The aforementioned URA is not a typical green party, but its programme and political positions are green to a large extent. Last year, it became a member of the European Green Party, which only serves to highlight its ambitions.
Compared to Montenegro, the situation in Serbia is far more complex. Though green parties have existed since the advent of the multi-party system, they have been short-lived. The Green Party has had the longest lifespan, but without any significant electoral success, in spite of their frequent participation in pre-electoral coalitions.
Similarly to Zagreb’s Možemo! coalition, The Ne davimo Beograd (Don’t Drown Belgrade) movement is active at the local level in Belgrade. This initiative, though not entirely ecological, managed a positive result at the previous city elections, but the next Belgrade city elections will be a major test for them.
On the other hand, when it comes to green parties in Croatia, the local platform Zagreb je naš!, led by Tomašević, is just one part of the coalition that managed to get into the Zagreb City Council along with ORaH (Croatian Sustainable Development), Nova ljevica (The New Left), Radnička fronta (The Worker’s Front) and ZA GRAD (For the City). The Možemo! coalition, led by Tomašević at the Zagreb mayoral election, is obviously a well-functioning national-level political platform, made up of parties with a similar green-left orientation.
The Future of Green Parties in the Balkans Politics
This overview of examples from ex-Yugoslav countries shows that there are many similarities between them. Namely, all of these actors function in the form of movements, drawing in large numbers of associations and activists. Additionally, they fare much better at local elections than national ones, except as part of larger coalitions. Their voters share a similar profile with those of green parties in Western Europe - younger people, highly educated citizens living in urban environments and interested in solutions to environmental protection issues.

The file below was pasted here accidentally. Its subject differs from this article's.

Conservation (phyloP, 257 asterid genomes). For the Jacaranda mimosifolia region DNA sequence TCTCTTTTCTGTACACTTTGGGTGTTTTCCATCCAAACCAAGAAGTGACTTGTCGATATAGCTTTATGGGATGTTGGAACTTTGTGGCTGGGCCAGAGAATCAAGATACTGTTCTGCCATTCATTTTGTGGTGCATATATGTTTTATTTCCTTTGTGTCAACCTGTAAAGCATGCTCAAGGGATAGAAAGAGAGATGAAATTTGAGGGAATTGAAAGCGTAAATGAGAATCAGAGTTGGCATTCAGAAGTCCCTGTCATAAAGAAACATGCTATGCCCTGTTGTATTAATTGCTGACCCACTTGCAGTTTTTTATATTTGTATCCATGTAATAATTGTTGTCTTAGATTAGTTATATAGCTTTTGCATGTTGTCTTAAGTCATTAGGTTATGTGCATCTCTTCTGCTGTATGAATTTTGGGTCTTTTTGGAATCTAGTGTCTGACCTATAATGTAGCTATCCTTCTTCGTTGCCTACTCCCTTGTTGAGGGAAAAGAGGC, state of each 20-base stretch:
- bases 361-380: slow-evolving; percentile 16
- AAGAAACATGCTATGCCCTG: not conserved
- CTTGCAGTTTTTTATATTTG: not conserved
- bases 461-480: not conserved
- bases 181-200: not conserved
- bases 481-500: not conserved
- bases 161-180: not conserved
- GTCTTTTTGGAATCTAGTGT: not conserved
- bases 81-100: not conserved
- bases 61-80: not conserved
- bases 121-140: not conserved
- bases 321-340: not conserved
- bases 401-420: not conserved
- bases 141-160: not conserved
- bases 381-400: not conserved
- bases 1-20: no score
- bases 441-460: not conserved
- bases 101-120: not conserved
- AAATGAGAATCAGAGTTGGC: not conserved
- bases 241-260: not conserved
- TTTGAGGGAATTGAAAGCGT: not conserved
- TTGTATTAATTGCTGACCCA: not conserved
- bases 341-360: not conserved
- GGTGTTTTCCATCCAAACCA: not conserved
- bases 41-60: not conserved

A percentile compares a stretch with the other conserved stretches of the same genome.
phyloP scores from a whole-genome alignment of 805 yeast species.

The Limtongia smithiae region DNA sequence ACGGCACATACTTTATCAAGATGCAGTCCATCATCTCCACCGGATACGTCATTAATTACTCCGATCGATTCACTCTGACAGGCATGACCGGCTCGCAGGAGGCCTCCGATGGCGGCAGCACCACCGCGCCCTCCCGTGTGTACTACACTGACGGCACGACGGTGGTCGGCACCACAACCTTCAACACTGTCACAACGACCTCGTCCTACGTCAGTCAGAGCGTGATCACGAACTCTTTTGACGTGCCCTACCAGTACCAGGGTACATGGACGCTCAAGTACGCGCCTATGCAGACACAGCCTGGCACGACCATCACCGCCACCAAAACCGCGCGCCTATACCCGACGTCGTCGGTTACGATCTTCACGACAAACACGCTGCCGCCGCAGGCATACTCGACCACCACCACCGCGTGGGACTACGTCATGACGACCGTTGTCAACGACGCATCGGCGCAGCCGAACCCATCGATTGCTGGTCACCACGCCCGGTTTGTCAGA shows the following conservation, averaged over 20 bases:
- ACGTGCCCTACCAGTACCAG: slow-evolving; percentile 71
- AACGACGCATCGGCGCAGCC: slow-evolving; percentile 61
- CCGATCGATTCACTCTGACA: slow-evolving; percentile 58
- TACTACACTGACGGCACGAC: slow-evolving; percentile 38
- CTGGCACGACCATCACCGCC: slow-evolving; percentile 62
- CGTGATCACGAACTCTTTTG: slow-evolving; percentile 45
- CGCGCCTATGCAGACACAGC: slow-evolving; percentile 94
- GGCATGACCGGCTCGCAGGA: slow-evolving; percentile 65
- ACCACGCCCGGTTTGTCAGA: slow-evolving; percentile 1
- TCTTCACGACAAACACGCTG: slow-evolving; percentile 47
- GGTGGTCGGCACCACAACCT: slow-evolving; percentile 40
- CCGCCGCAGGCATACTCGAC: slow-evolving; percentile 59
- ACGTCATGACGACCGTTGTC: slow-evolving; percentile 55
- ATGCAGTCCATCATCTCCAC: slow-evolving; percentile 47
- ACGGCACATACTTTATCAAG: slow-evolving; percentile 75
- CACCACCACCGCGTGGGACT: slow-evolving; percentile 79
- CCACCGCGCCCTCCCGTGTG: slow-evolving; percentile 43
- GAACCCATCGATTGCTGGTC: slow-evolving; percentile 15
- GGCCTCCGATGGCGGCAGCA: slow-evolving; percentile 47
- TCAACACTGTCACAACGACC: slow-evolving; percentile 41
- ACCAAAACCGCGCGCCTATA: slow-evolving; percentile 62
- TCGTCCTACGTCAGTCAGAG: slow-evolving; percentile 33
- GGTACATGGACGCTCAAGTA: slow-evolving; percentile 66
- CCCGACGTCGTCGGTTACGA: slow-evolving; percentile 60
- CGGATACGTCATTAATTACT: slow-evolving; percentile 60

Civic activism, which is the bedrock for these movements’ political work, is often accompanied by left-wing ideas, which is largely a characteristic of green parties. Therefore, these parameters largely correspond to the long development path toward becoming visible and important political actors, taken by earlier green parties.
It is also important to point out that these movements all support each other, raising the possibilities for cooperation as well as the common development of green ideas in this part of Europe. What brings them even closer together is their shared membership in the European Green Party, which is extremely important for green parties and movements. This importance is reflected in the EGP’s support, advice and experience sharing, and other activities important for the development of these parties.
Green parties in the Balkans may continue to surprise in the coming elections. Increasing citizens’ awareness of the dire state of the environment, and the emergence of alternative green movements and parties, also increase their capacity to produce more success stories, mostly at the local level. It is also possible that a regional political organization may be created by these parties to enable their further growth.
Article taken with permission from Klima101